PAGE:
Most recently it surfaced in the public debate over the HHS mandate, requiring employers to provide birth control, sterilization, and potentially abortifacient drugs to their employees.  In August 2011, the Obama administration released its four-fold test to determine whether an organization qualified for a religious exemption.  Two of the criteria state that the group’s “purpose” is “[t]he inculcation of religious values,” and — most importantly — that “[t]he organization serves primarily persons who share the religious tenets of the organization.”

That is, religious institutions should support their own, not “ours, as well.”

This is not to assert that Barack Obama and Kathleen Sebelius are pagans.  However, their outlook self-consciously marginalized religious institutions in favor of state redistribution and control.  Statists demanding their subjects’ loyalty inevitably lash out at the Church, as they did during the Bolshevik Revolution, and the French Revolution, among other times — often under the guise of charity.  Both the Church and the state look at society and repeat the words of Jesus: “This is my body.”

Christianity infused philanthropy with a new sense of universal brotherhood.

To be sure, faithful Jews and Christians care for their co-religionists, but both reach beyond their own membership.  Christianity infused philanthropy with a new sense of universal brotherhood.  After strongly defending the social conscience of pre-Christian Hellenism, the recently departed Byzantine scholar Rev. Demetrios J. Constantelos noted that Christianity destroyed all cultural boundaries limiting charity:

[I]n the early Christian societies of both the Greek East and the Latin West, philanthropia [love for mankind] assumed an integrated and far-reaching meaning, its application directed to the humblest and the poorest. Philanthropia extended to the underprivileged, as it proclaimed freedom, equality, and brotherhood, transcending sex, race, and national boundaries.  Thus it was not limited to equals, allies, or relatives, or to citizens and civilized men, as was most often the case in other ancient societies.

The ancient writer Lucian of Samosata satirized Christians in his “Passing of Peregrinus” for being so charitable that they became easy marks for liars and charlatans.  But any attempt to limit Christians to “their own poor” is at war with Christian anthropology, which sees all people as brethren demanding our concern.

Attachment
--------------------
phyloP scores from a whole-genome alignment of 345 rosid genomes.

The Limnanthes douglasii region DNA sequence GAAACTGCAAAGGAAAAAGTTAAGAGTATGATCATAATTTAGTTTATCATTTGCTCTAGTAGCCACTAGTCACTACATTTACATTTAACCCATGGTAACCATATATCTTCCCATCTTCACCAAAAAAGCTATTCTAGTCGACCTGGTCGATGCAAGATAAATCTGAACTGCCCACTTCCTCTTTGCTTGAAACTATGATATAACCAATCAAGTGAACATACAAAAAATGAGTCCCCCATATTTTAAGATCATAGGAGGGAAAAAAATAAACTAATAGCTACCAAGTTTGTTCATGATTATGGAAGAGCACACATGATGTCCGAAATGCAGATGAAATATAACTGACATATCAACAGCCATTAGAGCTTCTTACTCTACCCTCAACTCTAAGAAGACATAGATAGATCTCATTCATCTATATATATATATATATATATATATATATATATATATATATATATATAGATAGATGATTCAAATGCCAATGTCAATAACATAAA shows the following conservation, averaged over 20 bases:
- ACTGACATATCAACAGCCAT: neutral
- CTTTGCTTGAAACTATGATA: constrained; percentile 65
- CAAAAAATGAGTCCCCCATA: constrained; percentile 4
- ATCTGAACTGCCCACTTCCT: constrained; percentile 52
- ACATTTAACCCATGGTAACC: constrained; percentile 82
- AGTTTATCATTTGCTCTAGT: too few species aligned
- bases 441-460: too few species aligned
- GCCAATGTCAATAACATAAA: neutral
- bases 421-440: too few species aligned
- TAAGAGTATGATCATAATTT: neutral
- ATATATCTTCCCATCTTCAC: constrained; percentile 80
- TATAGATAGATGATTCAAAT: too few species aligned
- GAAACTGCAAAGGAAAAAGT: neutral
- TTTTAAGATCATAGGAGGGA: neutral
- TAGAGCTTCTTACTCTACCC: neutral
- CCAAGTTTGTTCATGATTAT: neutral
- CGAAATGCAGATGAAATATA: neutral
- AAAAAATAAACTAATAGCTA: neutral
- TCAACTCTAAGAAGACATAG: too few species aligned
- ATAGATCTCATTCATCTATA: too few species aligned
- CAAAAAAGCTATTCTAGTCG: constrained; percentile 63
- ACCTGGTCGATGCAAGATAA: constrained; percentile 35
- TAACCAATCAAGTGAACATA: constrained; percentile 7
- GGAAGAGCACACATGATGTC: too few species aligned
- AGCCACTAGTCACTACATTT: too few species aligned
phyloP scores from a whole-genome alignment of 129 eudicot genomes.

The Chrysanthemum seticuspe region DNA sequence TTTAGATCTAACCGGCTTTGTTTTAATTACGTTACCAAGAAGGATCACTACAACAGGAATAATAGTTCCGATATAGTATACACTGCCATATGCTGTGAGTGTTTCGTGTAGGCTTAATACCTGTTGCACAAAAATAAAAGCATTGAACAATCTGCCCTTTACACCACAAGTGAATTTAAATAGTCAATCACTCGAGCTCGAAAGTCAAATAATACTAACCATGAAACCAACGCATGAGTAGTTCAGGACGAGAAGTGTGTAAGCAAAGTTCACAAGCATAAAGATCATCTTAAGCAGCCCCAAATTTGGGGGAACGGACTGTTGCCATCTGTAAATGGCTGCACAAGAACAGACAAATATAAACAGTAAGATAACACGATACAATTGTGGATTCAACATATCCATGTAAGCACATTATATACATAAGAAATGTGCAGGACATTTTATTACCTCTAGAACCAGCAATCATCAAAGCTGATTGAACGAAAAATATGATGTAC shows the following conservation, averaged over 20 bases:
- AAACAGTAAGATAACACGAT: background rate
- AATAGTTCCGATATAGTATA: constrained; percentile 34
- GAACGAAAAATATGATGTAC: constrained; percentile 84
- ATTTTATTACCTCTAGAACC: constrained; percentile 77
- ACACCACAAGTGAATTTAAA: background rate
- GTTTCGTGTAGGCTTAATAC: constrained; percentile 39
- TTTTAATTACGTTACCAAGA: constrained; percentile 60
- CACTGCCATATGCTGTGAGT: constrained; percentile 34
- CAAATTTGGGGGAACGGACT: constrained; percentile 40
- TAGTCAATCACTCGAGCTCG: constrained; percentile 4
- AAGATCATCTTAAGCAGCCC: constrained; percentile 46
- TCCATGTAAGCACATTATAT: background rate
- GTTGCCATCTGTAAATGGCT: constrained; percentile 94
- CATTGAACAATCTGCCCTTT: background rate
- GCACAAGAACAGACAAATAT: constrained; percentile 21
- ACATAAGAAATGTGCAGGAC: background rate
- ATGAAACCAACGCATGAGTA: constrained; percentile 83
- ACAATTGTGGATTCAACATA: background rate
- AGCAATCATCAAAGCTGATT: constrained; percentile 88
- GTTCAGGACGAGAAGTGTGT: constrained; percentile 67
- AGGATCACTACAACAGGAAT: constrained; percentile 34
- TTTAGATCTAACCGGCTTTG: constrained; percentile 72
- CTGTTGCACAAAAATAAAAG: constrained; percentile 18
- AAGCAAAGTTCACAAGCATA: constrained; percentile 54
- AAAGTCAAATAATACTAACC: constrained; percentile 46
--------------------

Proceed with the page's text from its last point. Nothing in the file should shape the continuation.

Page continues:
For people of faith, almsgiving is a duty, a privilege, an opportunity to respect the image of God that resides in every human being irrespective of race, class, nationality, or any other characteristic.  For the ancient pagans — and some dedicated to expanding the size and scope of government — serving the poor is a battle for supremacy, obedience, and power.  In the one case, the benevolent voluntarily offer alms as the tangible fruits of overflowing love, for the benefit of the receiver, and to the glory of Almighty God.  In the other, the state redistributes wealth from less-favored to more-favored groups, to leverage the votes of key voting constituencies, to the benefit of the wealthy politicians who run the system.

No one, least of all people of faith, should forget the difference — nor the unspoken motive behind it.



johnson6Rev. Ben Johnson. “How pagans viewed Christian charity.” Acton Institute(January 2, 2018).

Reprinted with permission of the Acton Institute.

The Author

Rjohnsonben1.jpgev. Ben Johnson is a senior editor at the Acton Institute. His work focuses on the principles necessary to create a free and virtuous society in the transatlantic sphere (the U.S., Canada, and Europe). He earned his Bachelor of Arts in History summa cum laude from Ohio University and was inducted into Phi Beta Kappa. He was managing editor of FrontPage Magazine and U.S. Bureau Chief at LifeSiteNews. He is the author of two books on tax-exempt foundations, as well as Party of Defeat (with David Horowitz). He serves two parishes in the Eastern Orthodox Church.

Copyright © 2018 Acton Institute